The population of the Griffon Vulture in Cyprus shares a similar history with the one in Sardinia, the last stronghold of the species in the whole of Italy. Currently, surviving in two distinctive areas of the island; Bosa and Alghero, the combined population used to number between 800-1,200 individuals in the late 1940s, while ended up with only 31-32 breeding pairs by 2005. Conservation efforts and management strategies to safeguard the Sardinian Griffon population via provision of supplementary food and the import of new vultures between 1987 and 1995 were hindered by mass poisoning incidents that occurred in 1997, 1998, and 2006. Scientists under the “LIFE under Griffon Wings” project employed a PVA to assess how the population size of the species in Sardinia may change over the years based on various estimates and to prioritize conservation actions based on the identified urgent needs of the species. For the larger Bosa vulture population which also receives immigrants from the smaller Alghero population, a significant increase could be achieved through a mixture of management approaches, including the mitigation of the risk of poisoning incidents. Contrastingly, for the smaller and isolated Alghero population no management tactics would significantly change the rate in which it increases over time, apart from the complete removal of poisoning incidents. The VCF supported the LIFE Under Griffon Wings project, securing and transporting 65 Griffon Vultures from Spain for their eventual release in Sardinia.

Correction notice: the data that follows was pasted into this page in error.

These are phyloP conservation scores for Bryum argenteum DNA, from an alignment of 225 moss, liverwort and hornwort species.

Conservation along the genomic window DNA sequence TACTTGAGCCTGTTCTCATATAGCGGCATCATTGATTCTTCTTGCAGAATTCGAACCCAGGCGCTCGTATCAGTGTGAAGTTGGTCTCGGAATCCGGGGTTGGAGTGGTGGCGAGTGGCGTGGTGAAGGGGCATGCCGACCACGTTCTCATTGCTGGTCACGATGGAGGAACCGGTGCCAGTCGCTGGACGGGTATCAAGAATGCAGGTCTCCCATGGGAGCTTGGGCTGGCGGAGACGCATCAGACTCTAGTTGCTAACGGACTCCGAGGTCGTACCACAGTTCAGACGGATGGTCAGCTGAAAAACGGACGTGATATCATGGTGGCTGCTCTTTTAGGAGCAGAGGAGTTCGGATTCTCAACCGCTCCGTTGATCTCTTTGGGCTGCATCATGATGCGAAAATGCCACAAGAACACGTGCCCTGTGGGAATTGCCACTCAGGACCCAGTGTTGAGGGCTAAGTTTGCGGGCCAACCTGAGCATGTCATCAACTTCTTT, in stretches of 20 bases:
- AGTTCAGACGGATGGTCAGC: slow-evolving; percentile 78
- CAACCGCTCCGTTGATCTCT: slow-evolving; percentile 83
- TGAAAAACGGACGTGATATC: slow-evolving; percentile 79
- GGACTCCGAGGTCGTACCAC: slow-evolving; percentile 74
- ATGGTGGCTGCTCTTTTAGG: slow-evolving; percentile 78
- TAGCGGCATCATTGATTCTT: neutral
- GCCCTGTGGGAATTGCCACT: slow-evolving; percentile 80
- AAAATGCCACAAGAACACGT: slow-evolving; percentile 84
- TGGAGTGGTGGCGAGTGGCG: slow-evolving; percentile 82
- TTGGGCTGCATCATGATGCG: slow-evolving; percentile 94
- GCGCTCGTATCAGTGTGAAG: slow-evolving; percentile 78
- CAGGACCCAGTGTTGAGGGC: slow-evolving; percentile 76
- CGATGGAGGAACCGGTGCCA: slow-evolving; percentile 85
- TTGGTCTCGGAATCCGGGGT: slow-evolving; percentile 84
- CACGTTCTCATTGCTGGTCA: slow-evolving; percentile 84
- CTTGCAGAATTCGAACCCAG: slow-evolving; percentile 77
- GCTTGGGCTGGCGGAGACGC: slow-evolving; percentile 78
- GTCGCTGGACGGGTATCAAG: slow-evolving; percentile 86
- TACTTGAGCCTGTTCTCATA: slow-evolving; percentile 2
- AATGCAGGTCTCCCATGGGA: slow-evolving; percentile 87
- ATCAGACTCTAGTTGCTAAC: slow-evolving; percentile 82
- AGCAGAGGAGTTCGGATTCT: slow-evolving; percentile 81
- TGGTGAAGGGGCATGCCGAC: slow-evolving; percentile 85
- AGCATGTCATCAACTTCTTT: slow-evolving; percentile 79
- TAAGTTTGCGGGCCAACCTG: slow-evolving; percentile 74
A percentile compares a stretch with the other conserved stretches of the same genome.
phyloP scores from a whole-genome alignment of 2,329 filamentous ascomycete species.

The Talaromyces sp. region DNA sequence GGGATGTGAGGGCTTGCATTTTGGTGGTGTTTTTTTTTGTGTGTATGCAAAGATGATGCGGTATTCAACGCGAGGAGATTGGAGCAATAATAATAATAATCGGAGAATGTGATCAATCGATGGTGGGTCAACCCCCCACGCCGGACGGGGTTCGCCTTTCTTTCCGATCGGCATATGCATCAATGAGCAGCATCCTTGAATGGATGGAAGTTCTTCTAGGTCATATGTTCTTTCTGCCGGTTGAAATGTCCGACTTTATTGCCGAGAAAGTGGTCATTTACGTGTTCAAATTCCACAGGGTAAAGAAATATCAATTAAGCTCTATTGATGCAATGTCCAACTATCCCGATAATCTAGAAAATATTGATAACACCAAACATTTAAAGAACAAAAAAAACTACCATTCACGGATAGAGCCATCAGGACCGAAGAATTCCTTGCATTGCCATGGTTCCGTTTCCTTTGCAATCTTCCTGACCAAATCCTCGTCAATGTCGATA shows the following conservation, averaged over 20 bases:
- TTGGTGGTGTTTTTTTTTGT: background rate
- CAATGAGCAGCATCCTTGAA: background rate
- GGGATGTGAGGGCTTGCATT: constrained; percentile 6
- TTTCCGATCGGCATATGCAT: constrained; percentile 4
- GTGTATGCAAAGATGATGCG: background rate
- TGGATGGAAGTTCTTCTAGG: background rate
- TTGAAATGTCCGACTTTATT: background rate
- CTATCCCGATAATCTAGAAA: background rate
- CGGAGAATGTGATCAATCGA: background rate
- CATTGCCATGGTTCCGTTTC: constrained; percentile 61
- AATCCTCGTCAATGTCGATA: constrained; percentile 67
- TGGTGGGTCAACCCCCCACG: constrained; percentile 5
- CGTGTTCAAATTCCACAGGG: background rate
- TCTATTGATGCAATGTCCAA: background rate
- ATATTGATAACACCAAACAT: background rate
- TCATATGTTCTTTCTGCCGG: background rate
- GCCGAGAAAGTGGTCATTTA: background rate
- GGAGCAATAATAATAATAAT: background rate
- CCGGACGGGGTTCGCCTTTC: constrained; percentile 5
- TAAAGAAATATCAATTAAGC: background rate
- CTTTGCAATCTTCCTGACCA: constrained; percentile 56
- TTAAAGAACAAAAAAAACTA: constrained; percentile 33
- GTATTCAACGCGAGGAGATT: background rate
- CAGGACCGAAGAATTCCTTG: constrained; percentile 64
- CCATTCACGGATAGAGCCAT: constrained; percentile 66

The results from this PVA are congruent with the findings from the PVA done for the Griffon Vultures in Cyprus, which highlights how important it is to minimize the occurrence of poisoning incidents at low frequency and severity for other conservation actions to have positive effects. 

LIFE with Vultures

LIFE with Vultures is a targeted conservation project for the protection of the Griffon Vulture in Cyprus. In this four-year endeavor (2019-2023), BirdLife Cyprus, the Game and Fauna ServiceTerra Cypria – The Cyprus Conservation Foundation and the Vulture Conservation Foundation have joined forces to tackle the main threats facing the Griffon Vulture and prevent Cyprus’ most threatened bird of prey from going extinct. The project has a 1,375,861 Euro budget and is co-funded (60%) by the EU’s LIFE programme

This article was adapted from a previous blog published by BirdLife Cyprus.

Tags: griffonvulture, Poisoning , 2020-11, lifewithvultures